The dieselpunk short story series I’m working on is just that – historical fiction with elements of fantasy. While dieselpunk traditionally involves retro-futuristic technology (think the flying jetpack from The Rocketeer), it can also include elements of the paranormal or the fantastical. And to write any or all of these nuances well requires a bit of research.
Here are some of the things that I’m currently researching for my historical fantasy/dieselpunk series:
Jazz-Age Fashion and Aesthetics
The stories I’m writing take place during the Roaring 20s, and my protagonist, Cornelia Jones, is a wealthy socialite. While Cornelia’s adventures don’t really focus on the details of day-to-day life, I do want to give the readers an accurate feeling for the setting and the time period. The clothes that an upper-class woman in the mid-twenties would have worn, the kind of car she owns, other details like the use of telegrams and iceboxes and gramophones all help to build the world.
Scientific Advancements of the post-WWI Era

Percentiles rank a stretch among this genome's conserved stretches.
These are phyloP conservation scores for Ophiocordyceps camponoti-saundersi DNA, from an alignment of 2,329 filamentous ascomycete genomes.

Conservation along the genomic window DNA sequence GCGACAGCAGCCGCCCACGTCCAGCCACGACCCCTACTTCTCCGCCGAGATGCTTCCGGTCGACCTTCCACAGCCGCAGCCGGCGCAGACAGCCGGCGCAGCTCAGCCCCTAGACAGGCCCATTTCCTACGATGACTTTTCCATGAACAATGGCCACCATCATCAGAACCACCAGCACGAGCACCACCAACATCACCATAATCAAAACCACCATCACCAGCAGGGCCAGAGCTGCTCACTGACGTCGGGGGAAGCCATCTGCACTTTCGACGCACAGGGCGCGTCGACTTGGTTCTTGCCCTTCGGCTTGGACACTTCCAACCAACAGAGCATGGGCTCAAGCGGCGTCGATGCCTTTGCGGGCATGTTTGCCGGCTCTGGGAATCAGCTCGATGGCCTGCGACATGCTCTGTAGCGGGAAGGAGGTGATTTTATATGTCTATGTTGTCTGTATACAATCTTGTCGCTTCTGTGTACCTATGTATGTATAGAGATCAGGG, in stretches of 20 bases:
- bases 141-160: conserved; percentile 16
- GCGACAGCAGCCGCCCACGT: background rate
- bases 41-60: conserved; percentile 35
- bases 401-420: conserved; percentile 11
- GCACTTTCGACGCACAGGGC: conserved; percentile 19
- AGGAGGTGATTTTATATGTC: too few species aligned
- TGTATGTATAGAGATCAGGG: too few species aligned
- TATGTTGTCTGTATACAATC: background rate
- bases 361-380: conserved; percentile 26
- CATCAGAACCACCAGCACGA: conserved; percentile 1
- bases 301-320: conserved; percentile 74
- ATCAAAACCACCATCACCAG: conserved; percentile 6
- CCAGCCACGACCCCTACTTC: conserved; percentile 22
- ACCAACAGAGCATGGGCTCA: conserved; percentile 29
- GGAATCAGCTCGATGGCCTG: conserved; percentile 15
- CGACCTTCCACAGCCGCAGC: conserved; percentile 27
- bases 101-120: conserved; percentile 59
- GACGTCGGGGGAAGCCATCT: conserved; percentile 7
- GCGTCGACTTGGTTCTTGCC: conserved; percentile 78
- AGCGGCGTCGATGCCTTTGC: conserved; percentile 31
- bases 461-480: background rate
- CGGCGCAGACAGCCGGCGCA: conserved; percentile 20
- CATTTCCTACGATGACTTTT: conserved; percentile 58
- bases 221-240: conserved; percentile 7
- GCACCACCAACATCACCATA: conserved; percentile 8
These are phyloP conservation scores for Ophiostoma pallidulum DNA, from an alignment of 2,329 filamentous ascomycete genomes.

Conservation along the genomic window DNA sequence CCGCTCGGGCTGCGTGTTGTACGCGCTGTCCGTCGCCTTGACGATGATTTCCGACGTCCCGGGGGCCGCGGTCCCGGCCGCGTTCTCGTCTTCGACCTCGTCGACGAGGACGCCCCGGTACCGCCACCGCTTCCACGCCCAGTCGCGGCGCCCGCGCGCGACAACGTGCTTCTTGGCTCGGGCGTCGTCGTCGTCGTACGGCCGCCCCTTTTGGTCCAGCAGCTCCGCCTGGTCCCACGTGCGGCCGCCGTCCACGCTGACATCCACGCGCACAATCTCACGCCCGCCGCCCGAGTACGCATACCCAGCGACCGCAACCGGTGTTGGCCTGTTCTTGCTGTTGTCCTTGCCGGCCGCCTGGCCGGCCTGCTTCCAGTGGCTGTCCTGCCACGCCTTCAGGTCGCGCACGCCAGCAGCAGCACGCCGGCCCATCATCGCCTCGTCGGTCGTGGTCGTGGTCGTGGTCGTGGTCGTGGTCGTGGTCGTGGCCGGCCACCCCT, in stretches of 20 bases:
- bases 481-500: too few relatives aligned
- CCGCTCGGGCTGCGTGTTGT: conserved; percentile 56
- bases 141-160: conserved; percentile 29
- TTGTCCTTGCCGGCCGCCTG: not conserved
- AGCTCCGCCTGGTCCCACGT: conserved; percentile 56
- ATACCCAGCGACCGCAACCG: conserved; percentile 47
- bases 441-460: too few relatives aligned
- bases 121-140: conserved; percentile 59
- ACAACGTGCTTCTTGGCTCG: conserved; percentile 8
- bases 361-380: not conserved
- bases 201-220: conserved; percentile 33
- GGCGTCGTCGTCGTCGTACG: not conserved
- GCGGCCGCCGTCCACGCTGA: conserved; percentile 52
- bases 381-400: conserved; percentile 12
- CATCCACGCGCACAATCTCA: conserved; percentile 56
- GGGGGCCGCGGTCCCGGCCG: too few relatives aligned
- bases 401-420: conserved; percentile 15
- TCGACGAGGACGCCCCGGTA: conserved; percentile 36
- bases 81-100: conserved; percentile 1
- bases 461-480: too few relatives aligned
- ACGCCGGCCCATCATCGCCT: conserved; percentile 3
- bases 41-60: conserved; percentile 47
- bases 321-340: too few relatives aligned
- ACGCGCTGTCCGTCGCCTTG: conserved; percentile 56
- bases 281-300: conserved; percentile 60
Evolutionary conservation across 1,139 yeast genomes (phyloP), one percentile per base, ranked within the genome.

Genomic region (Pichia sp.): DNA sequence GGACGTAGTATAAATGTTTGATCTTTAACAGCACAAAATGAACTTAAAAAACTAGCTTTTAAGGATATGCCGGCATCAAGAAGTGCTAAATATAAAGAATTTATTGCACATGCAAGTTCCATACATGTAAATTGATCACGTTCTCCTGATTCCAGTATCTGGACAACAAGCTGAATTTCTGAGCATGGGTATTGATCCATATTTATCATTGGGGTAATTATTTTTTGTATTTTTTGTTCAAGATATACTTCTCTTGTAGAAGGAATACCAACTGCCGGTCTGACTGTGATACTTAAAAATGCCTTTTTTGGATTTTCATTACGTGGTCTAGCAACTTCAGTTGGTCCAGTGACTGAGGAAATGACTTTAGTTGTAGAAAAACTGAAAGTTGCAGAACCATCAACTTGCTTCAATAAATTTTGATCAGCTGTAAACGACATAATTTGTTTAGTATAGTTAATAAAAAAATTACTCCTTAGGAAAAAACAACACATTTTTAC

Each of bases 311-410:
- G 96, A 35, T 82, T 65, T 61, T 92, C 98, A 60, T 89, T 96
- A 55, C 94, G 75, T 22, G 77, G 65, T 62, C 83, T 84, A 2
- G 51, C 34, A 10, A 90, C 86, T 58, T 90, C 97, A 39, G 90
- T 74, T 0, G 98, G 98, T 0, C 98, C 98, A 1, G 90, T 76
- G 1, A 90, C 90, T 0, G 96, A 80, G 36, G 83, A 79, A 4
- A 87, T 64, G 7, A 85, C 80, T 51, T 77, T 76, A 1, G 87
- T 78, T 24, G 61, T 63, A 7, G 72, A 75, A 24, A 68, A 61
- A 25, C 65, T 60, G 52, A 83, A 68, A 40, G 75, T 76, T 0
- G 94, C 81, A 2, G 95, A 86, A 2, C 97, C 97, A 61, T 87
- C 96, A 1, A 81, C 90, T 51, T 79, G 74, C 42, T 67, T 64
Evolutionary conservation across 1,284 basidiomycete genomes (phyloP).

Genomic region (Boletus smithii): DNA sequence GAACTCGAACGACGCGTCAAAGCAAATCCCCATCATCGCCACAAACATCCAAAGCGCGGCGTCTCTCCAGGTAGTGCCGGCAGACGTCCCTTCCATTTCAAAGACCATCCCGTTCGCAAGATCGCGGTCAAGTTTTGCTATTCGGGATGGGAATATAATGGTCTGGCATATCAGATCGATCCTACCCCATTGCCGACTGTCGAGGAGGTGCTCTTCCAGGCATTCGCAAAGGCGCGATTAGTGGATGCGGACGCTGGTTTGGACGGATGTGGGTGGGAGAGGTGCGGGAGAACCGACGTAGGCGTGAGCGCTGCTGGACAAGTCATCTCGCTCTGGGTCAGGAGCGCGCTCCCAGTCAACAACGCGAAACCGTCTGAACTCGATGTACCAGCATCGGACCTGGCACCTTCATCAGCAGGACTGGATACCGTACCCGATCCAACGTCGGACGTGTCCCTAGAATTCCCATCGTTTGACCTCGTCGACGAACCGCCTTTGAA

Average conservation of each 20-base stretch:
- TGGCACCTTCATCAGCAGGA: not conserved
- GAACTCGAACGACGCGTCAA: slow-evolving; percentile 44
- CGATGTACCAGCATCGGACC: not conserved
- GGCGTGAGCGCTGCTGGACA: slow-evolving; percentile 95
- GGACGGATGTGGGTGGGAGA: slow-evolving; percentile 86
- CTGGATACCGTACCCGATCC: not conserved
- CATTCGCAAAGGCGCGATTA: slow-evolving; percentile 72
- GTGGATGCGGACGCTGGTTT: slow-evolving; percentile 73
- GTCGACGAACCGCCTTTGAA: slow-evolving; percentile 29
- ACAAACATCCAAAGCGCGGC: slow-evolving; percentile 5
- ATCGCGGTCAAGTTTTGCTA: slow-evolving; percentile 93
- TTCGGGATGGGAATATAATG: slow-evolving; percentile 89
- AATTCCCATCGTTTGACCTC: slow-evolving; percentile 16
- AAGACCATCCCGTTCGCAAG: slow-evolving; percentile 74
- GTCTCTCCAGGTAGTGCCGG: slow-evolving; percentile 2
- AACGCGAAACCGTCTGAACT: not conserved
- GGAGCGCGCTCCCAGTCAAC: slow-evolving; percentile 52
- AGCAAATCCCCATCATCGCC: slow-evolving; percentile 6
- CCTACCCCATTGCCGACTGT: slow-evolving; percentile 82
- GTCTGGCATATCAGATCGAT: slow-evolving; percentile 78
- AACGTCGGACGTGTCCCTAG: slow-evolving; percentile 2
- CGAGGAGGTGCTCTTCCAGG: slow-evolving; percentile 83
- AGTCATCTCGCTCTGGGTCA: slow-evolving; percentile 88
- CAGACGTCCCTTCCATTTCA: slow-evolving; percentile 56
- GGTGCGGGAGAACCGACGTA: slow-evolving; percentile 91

Cornelia Jones is the wife of a brilliant scientist and inventor, and so a lot of the retro-futuristic dieselpunk tech is found in her own home. In order to write about technology that did not exist at the time but potentially could have, I need to know what actually did exist at the time. I’ve been doing a lot of research lately on some of the biggest names in science from that time period – like Albert Einstein, Nikola Tesla, Niels Bohr, and others. Knowing what was happening in the world of physics in the 1920s helps me to write convincing scientific technobabble for inventions and discoveries that both did happen and never actually happened.
Cornelia Jones lives in Los Angeles, and even though Hollywood and the movies don’t figure prominently in most of the stories, I need to know some of the basics of LA life during the 20s. My dieselpunk tales are set in the real world (not an alternate universe or alternate history), and so if I refer to Hollywood stars like Fred Astaire or Humphrey Bogart, then I’m messing up on the historical stuff (hint: both Astaire and Bogart were on Broadway in the 1920s and hadn’t tried their hand at moving pictures yet).
This is by no means an exhaustive list of the things that I’m finding myself researching for each new Mrs. Jones adventure. And despite my research, I’m sure I’ll get a few details wrong. However, I want to build a believable and consistent world, and researching to get the details down is important for that.
So whether you’re writing steampunk, dieselpunk, or straight-up historical fiction – don’t be afraid of the research!